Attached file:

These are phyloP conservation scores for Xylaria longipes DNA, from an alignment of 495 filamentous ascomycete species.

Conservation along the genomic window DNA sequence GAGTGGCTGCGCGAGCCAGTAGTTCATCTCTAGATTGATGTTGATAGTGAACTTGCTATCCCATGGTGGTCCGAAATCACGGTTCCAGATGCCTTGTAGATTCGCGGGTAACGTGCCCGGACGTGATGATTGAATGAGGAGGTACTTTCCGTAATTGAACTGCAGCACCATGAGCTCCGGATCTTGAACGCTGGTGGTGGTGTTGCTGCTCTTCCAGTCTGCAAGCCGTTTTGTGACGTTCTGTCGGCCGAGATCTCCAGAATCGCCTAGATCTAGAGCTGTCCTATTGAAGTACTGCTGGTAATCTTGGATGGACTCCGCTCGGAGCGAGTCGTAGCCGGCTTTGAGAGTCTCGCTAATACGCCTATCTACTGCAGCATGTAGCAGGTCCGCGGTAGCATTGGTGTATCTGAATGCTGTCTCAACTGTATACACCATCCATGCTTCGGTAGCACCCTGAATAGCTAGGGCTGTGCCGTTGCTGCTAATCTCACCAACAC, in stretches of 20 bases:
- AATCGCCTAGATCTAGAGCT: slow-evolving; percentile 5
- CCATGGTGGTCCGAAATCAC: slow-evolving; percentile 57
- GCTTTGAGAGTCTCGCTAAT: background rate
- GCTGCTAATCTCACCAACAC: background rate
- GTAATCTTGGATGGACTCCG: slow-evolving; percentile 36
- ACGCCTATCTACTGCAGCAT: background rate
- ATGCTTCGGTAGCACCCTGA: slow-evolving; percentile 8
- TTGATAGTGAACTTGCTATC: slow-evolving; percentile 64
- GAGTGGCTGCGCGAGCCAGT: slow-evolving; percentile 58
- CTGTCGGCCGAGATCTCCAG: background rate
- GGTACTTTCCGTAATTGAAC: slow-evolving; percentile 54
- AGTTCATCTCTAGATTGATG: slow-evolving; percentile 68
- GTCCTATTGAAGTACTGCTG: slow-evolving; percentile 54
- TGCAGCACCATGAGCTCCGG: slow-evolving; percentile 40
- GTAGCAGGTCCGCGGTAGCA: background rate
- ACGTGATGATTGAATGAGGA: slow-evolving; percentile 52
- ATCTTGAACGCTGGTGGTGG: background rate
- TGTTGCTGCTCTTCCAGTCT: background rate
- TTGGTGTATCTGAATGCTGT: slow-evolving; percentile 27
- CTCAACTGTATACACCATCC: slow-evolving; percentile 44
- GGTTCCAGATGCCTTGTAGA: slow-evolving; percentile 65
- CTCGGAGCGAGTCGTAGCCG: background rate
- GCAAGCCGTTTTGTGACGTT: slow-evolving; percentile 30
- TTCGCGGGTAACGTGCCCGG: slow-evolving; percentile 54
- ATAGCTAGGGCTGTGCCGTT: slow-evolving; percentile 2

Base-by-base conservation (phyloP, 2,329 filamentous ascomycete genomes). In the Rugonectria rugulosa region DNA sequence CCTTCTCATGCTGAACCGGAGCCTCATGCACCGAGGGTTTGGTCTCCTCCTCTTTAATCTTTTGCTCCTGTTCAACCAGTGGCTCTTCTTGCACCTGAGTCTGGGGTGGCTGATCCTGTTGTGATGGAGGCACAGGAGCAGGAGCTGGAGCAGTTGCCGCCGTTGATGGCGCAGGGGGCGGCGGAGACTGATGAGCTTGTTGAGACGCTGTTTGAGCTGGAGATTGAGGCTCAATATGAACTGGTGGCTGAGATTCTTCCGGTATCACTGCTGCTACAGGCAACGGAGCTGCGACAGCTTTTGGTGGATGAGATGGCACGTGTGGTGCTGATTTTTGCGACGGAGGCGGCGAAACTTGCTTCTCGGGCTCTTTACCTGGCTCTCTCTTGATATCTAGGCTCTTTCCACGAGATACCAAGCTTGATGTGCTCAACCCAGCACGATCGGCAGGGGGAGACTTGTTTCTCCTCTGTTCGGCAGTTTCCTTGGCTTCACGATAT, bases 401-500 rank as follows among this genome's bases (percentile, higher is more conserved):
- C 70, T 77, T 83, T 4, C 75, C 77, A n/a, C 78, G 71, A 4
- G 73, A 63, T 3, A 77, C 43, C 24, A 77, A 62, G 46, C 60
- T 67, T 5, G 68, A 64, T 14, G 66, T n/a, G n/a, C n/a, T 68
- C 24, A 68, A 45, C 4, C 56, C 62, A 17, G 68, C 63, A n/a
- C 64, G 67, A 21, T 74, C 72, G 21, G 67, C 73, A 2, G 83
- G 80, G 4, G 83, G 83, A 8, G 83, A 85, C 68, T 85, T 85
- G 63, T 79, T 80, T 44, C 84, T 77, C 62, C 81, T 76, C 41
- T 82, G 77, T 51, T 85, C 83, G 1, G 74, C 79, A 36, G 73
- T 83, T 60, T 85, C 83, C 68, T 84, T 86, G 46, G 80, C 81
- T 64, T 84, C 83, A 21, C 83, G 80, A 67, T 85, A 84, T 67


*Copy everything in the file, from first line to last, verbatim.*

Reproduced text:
These are phyloP conservation scores for Xylaria longipes DNA, from an alignment of 495 filamentous ascomycete species.

Conservation along the genomic window DNA sequence GAGTGGCTGCGCGAGCCAGTAGTTCATCTCTAGATTGATGTTGATAGTGAACTTGCTATCCCATGGTGGTCCGAAATCACGGTTCCAGATGCCTTGTAGATTCGCGGGTAACGTGCCCGGACGTGATGATTGAATGAGGAGGTACTTTCCGTAATTGAACTGCAGCACCATGAGCTCCGGATCTTGAACGCTGGTGGTGGTGTTGCTGCTCTTCCAGTCTGCAAGCCGTTTTGTGACGTTCTGTCGGCCGAGATCTCCAGAATCGCCTAGATCTAGAGCTGTCCTATTGAAGTACTGCTGGTAATCTTGGATGGACTCCGCTCGGAGCGAGTCGTAGCCGGCTTTGAGAGTCTCGCTAATACGCCTATCTACTGCAGCATGTAGCAGGTCCGCGGTAGCATTGGTGTATCTGAATGCTGTCTCAACTGTATACACCATCCATGCTTCGGTAGCACCCTGAATAGCTAGGGCTGTGCCGTTGCTGCTAATCTCACCAACAC, in stretches of 20 bases:
- AATCGCCTAGATCTAGAGCT: slow-evolving; percentile 5
- CCATGGTGGTCCGAAATCAC: slow-evolving; percentile 57
- GCTTTGAGAGTCTCGCTAAT: background rate
- GCTGCTAATCTCACCAACAC: background rate
- GTAATCTTGGATGGACTCCG: slow-evolving; percentile 36
- ACGCCTATCTACTGCAGCAT: background rate
- ATGCTTCGGTAGCACCCTGA: slow-evolving; percentile 8
- TTGATAGTGAACTTGCTATC: slow-evolving; percentile 64
- GAGTGGCTGCGCGAGCCAGT: slow-evolving; percentile 58
- CTGTCGGCCGAGATCTCCAG: background rate
- GGTACTTTCCGTAATTGAAC: slow-evolving; percentile 54
- AGTTCATCTCTAGATTGATG: slow-evolving; percentile 68
- GTCCTATTGAAGTACTGCTG: slow-evolving; percentile 54
- TGCAGCACCATGAGCTCCGG: slow-evolving; percentile 40
- GTAGCAGGTCCGCGGTAGCA: background rate
- ACGTGATGATTGAATGAGGA: slow-evolving; percentile 52
- ATCTTGAACGCTGGTGGTGG: background rate
- TGTTGCTGCTCTTCCAGTCT: background rate
- TTGGTGTATCTGAATGCTGT: slow-evolving; percentile 27
- CTCAACTGTATACACCATCC: slow-evolving; percentile 44
- GGTTCCAGATGCCTTGTAGA: slow-evolving; percentile 65
- CTCGGAGCGAGTCGTAGCCG: background rate
- GCAAGCCGTTTTGTGACGTT: slow-evolving; percentile 30
- TTCGCGGGTAACGTGCCCGG: slow-evolving; percentile 54
- ATAGCTAGGGCTGTGCCGTT: slow-evolving; percentile 2

Base-by-base conservation (phyloP, 2,329 filamentous ascomycete genomes). In the Rugonectria rugulosa region DNA sequence CCTTCTCATGCTGAACCGGAGCCTCATGCACCGAGGGTTTGGTCTCCTCCTCTTTAATCTTTTGCTCCTGTTCAACCAGTGGCTCTTCTTGCACCTGAGTCTGGGGTGGCTGATCCTGTTGTGATGGAGGCACAGGAGCAGGAGCTGGAGCAGTTGCCGCCGTTGATGGCGCAGGGGGCGGCGGAGACTGATGAGCTTGTTGAGACGCTGTTTGAGCTGGAGATTGAGGCTCAATATGAACTGGTGGCTGAGATTCTTCCGGTATCACTGCTGCTACAGGCAACGGAGCTGCGACAGCTTTTGGTGGATGAGATGGCACGTGTGGTGCTGATTTTTGCGACGGAGGCGGCGAAACTTGCTTCTCGGGCTCTTTACCTGGCTCTCTCTTGATATCTAGGCTCTTTCCACGAGATACCAAGCTTGATGTGCTCAACCCAGCACGATCGGCAGGGGGAGACTTGTTTCTCCTCTGTTCGGCAGTTTCCTTGGCTTCACGATAT, bases 401-500 rank as follows among this genome's bases (percentile, higher is more conserved):
- C 70, T 77, T 83, T 4, C 75, C 77, A n/a, C 78, G 71, A 4
- G 73, A 63, T 3, A 77, C 43, C 24, A 77, A 62, G 46, C 60
- T 67, T 5, G 68, A 64, T 14, G 66, T n/a, G n/a, C n/a, T 68
- C 24, A 68, A 45, C 4, C 56, C 62, A 17, G 68, C 63, A n/a
- C 64, G 67, A 21, T 74, C 72, G 21, G 67, C 73, A 2, G 83
- G 80, G 4, G 83, G 83, A 8, G 83, A 85, C 68, T 85, T 85
- G 63, T 79, T 80, T 44, C 84, T 77, C 62, C 81, T 76, C 41
- T 82, G 77, T 51, T 85, C 83, G 1, G 74, C 79, A 36, G 73
- T 83, T 60, T 85, C 83, C 68, T 84, T 86, G 46, G 80, C 81
- T 64, T 84, C 83, A 21, C 83, G 80, A 67, T 85, A 84, T 67